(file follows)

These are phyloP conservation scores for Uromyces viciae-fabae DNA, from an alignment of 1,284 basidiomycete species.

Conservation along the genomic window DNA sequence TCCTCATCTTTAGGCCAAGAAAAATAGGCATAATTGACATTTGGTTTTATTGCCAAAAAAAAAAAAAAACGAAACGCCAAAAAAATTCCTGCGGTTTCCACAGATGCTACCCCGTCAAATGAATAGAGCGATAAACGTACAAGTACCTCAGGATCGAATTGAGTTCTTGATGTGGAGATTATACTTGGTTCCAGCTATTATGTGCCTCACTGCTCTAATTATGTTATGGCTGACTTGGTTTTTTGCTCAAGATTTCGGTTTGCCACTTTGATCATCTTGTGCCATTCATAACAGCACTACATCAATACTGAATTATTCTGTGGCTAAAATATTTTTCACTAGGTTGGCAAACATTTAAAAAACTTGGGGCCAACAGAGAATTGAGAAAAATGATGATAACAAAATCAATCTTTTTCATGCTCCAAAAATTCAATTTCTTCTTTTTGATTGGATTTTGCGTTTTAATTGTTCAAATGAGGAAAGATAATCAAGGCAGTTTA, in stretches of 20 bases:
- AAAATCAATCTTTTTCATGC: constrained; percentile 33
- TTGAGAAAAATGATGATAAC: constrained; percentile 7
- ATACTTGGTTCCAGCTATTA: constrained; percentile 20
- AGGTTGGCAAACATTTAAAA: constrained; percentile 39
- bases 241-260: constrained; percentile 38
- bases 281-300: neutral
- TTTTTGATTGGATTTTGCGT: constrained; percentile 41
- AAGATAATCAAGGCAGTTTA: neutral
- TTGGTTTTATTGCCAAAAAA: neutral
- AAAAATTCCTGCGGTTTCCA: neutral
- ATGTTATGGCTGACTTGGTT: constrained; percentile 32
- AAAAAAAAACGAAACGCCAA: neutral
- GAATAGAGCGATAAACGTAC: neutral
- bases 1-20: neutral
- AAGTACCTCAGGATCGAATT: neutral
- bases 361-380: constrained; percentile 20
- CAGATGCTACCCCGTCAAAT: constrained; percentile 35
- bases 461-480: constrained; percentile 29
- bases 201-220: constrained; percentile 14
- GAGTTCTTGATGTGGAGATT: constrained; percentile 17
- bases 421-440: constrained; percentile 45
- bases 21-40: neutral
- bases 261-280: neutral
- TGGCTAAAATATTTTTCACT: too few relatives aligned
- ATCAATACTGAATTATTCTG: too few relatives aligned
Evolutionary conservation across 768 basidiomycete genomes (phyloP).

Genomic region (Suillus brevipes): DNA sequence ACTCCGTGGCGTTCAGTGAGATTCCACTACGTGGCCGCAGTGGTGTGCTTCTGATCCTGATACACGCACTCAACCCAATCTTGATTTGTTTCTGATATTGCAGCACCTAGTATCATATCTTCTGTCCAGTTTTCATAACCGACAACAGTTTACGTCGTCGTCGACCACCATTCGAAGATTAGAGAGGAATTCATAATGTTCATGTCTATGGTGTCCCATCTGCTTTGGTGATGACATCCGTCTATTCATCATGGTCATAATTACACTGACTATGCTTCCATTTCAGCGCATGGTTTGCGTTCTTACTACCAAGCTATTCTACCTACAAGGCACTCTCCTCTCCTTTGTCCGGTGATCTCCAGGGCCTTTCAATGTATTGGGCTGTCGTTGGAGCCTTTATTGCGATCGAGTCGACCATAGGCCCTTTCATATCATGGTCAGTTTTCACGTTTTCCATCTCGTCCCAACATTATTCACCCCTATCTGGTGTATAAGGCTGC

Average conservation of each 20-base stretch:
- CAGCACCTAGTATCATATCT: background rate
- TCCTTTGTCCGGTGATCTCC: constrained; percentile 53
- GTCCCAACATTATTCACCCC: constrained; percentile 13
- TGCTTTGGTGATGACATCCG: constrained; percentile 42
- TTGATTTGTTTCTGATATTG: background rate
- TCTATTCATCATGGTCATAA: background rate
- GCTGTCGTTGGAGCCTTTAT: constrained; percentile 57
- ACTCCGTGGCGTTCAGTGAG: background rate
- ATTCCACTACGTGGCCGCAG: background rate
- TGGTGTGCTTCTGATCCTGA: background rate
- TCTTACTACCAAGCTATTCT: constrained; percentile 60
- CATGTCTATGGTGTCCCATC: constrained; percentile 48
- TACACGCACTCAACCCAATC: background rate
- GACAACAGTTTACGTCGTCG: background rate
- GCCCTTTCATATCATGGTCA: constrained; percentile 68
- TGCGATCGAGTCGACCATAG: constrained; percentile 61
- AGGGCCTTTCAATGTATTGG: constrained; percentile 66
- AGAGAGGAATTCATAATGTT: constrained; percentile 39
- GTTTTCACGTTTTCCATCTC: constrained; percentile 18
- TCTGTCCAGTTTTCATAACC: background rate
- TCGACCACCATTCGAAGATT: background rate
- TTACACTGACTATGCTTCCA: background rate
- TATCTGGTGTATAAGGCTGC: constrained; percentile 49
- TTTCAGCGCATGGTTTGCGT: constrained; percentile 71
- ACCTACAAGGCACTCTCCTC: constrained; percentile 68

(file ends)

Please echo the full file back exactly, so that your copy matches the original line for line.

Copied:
These are phyloP conservation scores for Uromyces viciae-fabae DNA, from an alignment of 1,284 basidiomycete species.

Conservation along the genomic window DNA sequence TCCTCATCTTTAGGCCAAGAAAAATAGGCATAATTGACATTTGGTTTTATTGCCAAAAAAAAAAAAAAACGAAACGCCAAAAAAATTCCTGCGGTTTCCACAGATGCTACCCCGTCAAATGAATAGAGCGATAAACGTACAAGTACCTCAGGATCGAATTGAGTTCTTGATGTGGAGATTATACTTGGTTCCAGCTATTATGTGCCTCACTGCTCTAATTATGTTATGGCTGACTTGGTTTTTTGCTCAAGATTTCGGTTTGCCACTTTGATCATCTTGTGCCATTCATAACAGCACTACATCAATACTGAATTATTCTGTGGCTAAAATATTTTTCACTAGGTTGGCAAACATTTAAAAAACTTGGGGCCAACAGAGAATTGAGAAAAATGATGATAACAAAATCAATCTTTTTCATGCTCCAAAAATTCAATTTCTTCTTTTTGATTGGATTTTGCGTTTTAATTGTTCAAATGAGGAAAGATAATCAAGGCAGTTTA, in stretches of 20 bases:
- AAAATCAATCTTTTTCATGC: constrained; percentile 33
- TTGAGAAAAATGATGATAAC: constrained; percentile 7
- ATACTTGGTTCCAGCTATTA: constrained; percentile 20
- AGGTTGGCAAACATTTAAAA: constrained; percentile 39
- bases 241-260: constrained; percentile 38
- bases 281-300: neutral
- TTTTTGATTGGATTTTGCGT: constrained; percentile 41
- AAGATAATCAAGGCAGTTTA: neutral
- TTGGTTTTATTGCCAAAAAA: neutral
- AAAAATTCCTGCGGTTTCCA: neutral
- ATGTTATGGCTGACTTGGTT: constrained; percentile 32
- AAAAAAAAACGAAACGCCAA: neutral
- GAATAGAGCGATAAACGTAC: neutral
- bases 1-20: neutral
- AAGTACCTCAGGATCGAATT: neutral
- bases 361-380: constrained; percentile 20
- CAGATGCTACCCCGTCAAAT: constrained; percentile 35
- bases 461-480: constrained; percentile 29
- bases 201-220: constrained; percentile 14
- GAGTTCTTGATGTGGAGATT: constrained; percentile 17
- bases 421-440: constrained; percentile 45
- bases 21-40: neutral
- bases 261-280: neutral
- TGGCTAAAATATTTTTCACT: too few relatives aligned
- ATCAATACTGAATTATTCTG: too few relatives aligned
Evolutionary conservation across 768 basidiomycete genomes (phyloP).

Genomic region (Suillus brevipes): DNA sequence ACTCCGTGGCGTTCAGTGAGATTCCACTACGTGGCCGCAGTGGTGTGCTTCTGATCCTGATACACGCACTCAACCCAATCTTGATTTGTTTCTGATATTGCAGCACCTAGTATCATATCTTCTGTCCAGTTTTCATAACCGACAACAGTTTACGTCGTCGTCGACCACCATTCGAAGATTAGAGAGGAATTCATAATGTTCATGTCTATGGTGTCCCATCTGCTTTGGTGATGACATCCGTCTATTCATCATGGTCATAATTACACTGACTATGCTTCCATTTCAGCGCATGGTTTGCGTTCTTACTACCAAGCTATTCTACCTACAAGGCACTCTCCTCTCCTTTGTCCGGTGATCTCCAGGGCCTTTCAATGTATTGGGCTGTCGTTGGAGCCTTTATTGCGATCGAGTCGACCATAGGCCCTTTCATATCATGGTCAGTTTTCACGTTTTCCATCTCGTCCCAACATTATTCACCCCTATCTGGTGTATAAGGCTGC

Average conservation of each 20-base stretch:
- CAGCACCTAGTATCATATCT: background rate
- TCCTTTGTCCGGTGATCTCC: constrained; percentile 53
- GTCCCAACATTATTCACCCC: constrained; percentile 13
- TGCTTTGGTGATGACATCCG: constrained; percentile 42
- TTGATTTGTTTCTGATATTG: background rate
- TCTATTCATCATGGTCATAA: background rate
- GCTGTCGTTGGAGCCTTTAT: constrained; percentile 57
- ACTCCGTGGCGTTCAGTGAG: background rate
- ATTCCACTACGTGGCCGCAG: background rate
- TGGTGTGCTTCTGATCCTGA: background rate
- TCTTACTACCAAGCTATTCT: constrained; percentile 60
- CATGTCTATGGTGTCCCATC: constrained; percentile 48
- TACACGCACTCAACCCAATC: background rate
- GACAACAGTTTACGTCGTCG: background rate
- GCCCTTTCATATCATGGTCA: constrained; percentile 68
- TGCGATCGAGTCGACCATAG: constrained; percentile 61
- AGGGCCTTTCAATGTATTGG: constrained; percentile 66
- AGAGAGGAATTCATAATGTT: constrained; percentile 39
- GTTTTCACGTTTTCCATCTC: constrained; percentile 18
- TCTGTCCAGTTTTCATAACC: background rate
- TCGACCACCATTCGAAGATT: background rate
- TTACACTGACTATGCTTCCA: background rate
- TATCTGGTGTATAAGGCTGC: constrained; percentile 49
- TTTCAGCGCATGGTTTGCGT: constrained; percentile 71
- ACCTACAAGGCACTCTCCTC: constrained; percentile 68